Trio of carrion crows, on the bare high branches of a tree on the island, West Park.
Resinous polypore, a bracket fungus on the trunk of one of the trees in Bantock Park.
More fly agarics from Bantock Park. One well-hidden under the beech hedge, the other nearby had been kicked over.
Local badgers have been enlarging their setts. These were both in sandy soils.
West Park’s trees include a large number of Japanese maples (or Japanese acers) which seem to have been chosen for interesting variations in their foliage, especially when the leaves are on the turn for the autumn.
All these pictures taken on one day’s stroll around the park, catching the trees before too many leaves had been brought down by the wind and rain.
The view downstream from the footbridge over the ford at Trescott. The Smestow was by no means as full as it can get, but was still flowing with some force.
Female pheasant lurking by the side of the West Park Conservatory. Probably after fallen fruit from the strawberry tree of the previous post.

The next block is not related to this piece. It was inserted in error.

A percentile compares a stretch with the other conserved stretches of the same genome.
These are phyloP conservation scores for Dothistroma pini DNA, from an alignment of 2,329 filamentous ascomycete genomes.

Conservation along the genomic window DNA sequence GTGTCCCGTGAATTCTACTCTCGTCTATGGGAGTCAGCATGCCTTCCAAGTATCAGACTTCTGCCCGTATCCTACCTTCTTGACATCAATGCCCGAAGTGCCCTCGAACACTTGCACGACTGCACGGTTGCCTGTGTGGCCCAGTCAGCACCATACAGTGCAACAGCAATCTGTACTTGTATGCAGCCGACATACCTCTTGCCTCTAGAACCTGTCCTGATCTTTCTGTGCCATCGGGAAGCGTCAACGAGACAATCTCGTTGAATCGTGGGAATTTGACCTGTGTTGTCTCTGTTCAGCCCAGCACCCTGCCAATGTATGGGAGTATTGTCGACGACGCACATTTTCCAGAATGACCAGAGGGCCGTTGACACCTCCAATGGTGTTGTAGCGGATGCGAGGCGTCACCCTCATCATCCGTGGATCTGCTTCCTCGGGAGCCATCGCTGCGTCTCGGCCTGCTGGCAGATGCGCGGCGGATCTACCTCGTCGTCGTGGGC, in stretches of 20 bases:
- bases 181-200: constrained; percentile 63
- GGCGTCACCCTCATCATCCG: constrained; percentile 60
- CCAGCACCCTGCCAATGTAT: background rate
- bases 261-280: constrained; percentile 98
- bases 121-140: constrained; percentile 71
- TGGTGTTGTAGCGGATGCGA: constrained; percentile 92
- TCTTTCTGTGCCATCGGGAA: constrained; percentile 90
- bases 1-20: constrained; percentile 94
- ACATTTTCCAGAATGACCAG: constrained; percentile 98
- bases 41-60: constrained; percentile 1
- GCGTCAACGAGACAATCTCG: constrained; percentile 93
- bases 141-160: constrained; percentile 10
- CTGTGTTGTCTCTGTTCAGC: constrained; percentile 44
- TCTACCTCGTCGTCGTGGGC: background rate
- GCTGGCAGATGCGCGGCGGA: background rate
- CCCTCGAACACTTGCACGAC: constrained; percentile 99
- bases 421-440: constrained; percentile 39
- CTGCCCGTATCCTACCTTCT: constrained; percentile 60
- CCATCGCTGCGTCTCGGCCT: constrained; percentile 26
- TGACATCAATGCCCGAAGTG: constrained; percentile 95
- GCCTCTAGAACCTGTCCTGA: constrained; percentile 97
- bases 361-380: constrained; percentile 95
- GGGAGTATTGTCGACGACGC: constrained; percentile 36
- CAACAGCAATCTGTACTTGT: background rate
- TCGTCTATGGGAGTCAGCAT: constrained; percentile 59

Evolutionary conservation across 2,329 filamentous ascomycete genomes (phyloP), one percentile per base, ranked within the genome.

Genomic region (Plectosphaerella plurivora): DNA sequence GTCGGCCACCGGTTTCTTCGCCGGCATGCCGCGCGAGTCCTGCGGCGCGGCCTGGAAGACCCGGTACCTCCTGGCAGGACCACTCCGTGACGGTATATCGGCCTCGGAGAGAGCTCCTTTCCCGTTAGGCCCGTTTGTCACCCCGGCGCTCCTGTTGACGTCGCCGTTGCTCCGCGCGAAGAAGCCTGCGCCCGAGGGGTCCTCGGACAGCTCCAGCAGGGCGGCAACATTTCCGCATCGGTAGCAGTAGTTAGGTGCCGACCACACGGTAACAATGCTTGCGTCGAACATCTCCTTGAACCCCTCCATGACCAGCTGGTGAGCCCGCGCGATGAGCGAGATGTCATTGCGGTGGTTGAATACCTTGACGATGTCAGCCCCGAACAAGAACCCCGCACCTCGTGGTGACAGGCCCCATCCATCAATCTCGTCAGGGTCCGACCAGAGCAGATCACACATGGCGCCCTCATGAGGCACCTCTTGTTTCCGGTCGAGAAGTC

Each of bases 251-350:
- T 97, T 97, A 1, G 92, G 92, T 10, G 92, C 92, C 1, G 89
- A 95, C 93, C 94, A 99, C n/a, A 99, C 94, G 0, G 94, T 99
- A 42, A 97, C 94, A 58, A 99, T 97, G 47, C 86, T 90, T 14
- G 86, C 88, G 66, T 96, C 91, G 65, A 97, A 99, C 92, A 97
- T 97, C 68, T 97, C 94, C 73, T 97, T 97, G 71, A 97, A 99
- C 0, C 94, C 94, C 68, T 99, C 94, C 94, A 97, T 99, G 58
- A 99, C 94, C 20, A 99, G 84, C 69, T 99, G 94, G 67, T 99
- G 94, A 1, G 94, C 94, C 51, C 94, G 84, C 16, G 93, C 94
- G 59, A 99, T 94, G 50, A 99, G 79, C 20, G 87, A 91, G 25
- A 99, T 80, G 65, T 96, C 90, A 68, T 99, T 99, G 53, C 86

Fruits hanging from a strawberry tree by the Conservatory at West Park, ripe so that some were beginning to drop to the ground. They really do look like strawberries.
Another West Park squirrel, seen a few minutes after the one featured in yesterday’s post. This one appeared to be heavily pregnant.
A small cluster of brown birch boloetes growing closes together, along with one which some one had pulled up then left. Growing by birch trees in Bantock Park.
Female squirrel, West Park, standing up to beg for peanuts. Possibly with added urgency because there was a litter of newborns back in the dray.
Wrinkled crust, a fungus where the fruiting bodies are visible as patches on the trunks of trees. These were on a felled log in Bantock Park,